Google is taking further moves in the video chat space during the coronavirus pandemic, and is now offering the premium video conferencing service Google Meet free to consumers. The Google Mate app was previously only available to organizations using G Suite, and is now open to everyone, in a move that puts Google in competition with rival video chatting service Zoom.
While Google Hangouts and Duo were previously available for informal video chatting, Meet allows up to 100 participants on a call at one time, and includes features like scheduling, screen sharing, and captioning in real time.
The free version of Google Meet requires the creation of a free Google account. The maximum for video calls will be 60 minutes, but Google has said it will not impose this limit until after September 30th.
Google has also put in place a number of default privacy protections in Meet, including host controls (such as the ability to accept or deny entry to a meeting, and mute or remove participants), complex meeting codes and encryption in transit. This appears to target Zoom, which has seen a massive surge in users after starting its e-learning operations – but recently encountered a number of security issues, including “Zoombombing” meetings for uninvited guests.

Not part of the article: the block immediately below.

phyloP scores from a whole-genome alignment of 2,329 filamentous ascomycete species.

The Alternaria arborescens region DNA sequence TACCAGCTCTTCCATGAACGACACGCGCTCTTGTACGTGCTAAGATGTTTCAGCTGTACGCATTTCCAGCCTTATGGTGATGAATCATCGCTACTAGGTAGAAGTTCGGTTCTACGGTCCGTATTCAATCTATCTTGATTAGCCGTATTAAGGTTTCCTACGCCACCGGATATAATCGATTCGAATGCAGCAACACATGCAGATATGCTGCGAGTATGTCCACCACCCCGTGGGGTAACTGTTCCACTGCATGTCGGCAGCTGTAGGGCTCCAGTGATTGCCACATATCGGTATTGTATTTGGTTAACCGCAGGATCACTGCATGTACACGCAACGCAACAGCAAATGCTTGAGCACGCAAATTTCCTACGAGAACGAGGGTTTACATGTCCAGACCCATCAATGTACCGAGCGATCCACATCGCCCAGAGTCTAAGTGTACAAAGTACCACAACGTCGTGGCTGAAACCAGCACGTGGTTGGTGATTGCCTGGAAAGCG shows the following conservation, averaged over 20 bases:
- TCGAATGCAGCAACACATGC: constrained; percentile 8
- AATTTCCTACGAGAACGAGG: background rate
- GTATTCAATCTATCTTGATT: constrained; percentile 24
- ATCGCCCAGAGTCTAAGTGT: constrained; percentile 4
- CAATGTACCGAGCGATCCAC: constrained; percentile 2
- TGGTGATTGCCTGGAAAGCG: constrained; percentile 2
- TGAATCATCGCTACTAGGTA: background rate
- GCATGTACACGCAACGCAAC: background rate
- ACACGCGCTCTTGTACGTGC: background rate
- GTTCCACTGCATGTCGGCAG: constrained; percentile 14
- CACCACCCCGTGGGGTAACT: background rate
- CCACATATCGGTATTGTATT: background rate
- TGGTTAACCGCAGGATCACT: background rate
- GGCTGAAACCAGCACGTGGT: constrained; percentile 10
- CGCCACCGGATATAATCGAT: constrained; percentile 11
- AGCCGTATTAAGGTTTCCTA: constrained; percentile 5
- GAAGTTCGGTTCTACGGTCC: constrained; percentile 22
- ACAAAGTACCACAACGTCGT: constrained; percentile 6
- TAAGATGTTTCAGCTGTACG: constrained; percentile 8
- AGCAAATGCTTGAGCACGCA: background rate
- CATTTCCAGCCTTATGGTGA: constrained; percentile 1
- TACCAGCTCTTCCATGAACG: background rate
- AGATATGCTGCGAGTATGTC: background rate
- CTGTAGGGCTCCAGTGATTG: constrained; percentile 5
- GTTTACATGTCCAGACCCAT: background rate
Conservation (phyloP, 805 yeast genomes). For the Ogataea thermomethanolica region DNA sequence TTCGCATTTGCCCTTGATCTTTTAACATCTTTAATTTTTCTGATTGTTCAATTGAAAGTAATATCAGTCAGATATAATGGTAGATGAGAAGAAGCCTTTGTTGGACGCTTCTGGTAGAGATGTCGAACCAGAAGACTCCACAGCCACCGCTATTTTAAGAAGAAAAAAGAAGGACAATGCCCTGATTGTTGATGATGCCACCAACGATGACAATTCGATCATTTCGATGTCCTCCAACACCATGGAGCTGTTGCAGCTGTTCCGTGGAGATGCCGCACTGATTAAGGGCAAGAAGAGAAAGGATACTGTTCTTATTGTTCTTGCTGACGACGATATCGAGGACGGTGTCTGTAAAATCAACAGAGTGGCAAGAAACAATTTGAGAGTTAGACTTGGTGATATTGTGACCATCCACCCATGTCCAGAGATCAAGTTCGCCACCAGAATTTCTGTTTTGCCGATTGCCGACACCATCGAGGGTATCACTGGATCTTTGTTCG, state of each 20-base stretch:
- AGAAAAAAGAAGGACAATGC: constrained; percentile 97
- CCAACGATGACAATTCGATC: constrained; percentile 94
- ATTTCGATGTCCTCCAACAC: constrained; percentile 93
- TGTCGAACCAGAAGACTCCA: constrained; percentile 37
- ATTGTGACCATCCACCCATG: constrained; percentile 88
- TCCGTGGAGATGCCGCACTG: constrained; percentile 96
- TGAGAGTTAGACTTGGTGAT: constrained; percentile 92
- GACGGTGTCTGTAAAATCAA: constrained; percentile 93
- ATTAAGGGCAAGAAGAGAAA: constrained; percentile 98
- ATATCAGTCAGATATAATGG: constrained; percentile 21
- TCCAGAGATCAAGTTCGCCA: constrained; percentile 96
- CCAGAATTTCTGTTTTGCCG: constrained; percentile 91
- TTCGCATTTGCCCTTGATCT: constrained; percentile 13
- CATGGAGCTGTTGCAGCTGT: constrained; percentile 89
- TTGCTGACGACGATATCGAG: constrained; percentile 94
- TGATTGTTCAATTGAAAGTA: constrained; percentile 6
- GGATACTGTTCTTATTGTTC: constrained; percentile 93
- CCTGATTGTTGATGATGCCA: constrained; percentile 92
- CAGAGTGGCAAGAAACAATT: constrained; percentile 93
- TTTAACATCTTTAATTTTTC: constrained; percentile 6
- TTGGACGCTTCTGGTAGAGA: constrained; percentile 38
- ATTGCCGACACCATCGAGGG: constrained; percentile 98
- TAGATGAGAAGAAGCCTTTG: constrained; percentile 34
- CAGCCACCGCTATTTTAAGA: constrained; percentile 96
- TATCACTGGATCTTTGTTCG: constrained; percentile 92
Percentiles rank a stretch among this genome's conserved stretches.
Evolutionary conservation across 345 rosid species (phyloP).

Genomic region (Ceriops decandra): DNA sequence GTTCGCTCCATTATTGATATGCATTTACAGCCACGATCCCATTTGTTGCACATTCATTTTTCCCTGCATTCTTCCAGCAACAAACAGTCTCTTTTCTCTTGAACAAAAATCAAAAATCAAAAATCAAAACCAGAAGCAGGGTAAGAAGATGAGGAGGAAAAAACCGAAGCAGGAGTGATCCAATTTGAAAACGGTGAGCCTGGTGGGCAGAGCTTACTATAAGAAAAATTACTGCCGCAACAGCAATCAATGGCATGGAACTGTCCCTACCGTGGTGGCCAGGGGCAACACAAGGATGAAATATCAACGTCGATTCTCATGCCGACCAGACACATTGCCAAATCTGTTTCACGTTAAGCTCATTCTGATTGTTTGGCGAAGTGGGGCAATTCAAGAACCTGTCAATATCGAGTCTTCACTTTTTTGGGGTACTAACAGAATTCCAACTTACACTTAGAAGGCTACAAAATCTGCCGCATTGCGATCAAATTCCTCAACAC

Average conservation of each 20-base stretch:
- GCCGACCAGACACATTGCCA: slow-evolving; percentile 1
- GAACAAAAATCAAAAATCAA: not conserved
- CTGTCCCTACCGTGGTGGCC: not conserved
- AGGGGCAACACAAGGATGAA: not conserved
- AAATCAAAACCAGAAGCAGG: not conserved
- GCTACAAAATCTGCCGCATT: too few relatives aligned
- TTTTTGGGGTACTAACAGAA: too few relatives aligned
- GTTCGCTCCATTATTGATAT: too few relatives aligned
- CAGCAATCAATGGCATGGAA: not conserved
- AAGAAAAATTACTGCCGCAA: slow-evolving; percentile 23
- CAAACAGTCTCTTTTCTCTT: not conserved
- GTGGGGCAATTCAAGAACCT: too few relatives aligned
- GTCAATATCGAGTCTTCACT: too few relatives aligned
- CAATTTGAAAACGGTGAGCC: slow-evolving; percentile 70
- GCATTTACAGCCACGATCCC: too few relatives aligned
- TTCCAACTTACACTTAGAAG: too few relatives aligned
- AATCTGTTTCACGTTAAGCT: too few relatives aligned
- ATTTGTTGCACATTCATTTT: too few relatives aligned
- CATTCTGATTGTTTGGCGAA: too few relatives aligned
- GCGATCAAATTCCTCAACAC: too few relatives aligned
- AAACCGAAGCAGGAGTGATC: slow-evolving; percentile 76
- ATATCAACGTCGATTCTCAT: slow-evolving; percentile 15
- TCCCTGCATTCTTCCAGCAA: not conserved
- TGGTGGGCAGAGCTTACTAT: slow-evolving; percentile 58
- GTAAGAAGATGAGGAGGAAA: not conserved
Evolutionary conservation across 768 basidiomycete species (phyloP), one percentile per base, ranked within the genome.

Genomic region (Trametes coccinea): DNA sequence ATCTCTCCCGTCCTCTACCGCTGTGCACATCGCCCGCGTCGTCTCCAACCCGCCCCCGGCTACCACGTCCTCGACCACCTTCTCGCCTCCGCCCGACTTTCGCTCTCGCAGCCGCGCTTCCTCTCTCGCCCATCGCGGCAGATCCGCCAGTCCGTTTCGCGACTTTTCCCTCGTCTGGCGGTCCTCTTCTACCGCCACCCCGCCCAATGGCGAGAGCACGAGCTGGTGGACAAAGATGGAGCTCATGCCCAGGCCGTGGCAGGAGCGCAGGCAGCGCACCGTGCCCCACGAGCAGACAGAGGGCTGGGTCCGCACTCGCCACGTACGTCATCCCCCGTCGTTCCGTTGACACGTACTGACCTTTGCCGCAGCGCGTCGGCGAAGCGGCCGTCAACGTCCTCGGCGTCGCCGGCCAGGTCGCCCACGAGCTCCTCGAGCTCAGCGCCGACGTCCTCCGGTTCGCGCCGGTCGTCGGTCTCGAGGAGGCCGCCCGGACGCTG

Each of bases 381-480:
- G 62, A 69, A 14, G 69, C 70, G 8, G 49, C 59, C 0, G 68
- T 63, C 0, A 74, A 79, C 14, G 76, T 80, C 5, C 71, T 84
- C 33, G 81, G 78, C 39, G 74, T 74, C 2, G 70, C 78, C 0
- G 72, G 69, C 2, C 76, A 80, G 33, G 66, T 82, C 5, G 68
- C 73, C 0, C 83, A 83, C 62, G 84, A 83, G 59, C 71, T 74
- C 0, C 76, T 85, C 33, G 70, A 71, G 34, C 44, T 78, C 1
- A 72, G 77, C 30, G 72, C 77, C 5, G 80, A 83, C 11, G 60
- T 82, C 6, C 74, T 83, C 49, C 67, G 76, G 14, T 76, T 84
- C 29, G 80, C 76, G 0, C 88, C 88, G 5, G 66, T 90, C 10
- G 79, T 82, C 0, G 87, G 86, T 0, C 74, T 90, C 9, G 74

Google isn’t the only tech company looking to gain some Zoom business – Facebook, Skype, and Microsoft all recently released new free group video chat features and services.
Google Mate began rolling out its free version earlier this month. You will be able to use the video chat service on the web at meet.google.com and on the mobile apps for iOS or Android.
How to use Google Meet for free
To sign up for the free edition of Google Meet, go to the Google Meet page. Enter your name, email, country, and primary use for Google Meet (personal, business, educational, or government). Agree to Google’s terms of service, and hit submit.
Once registered, here’s how to use the free version of Google Meet: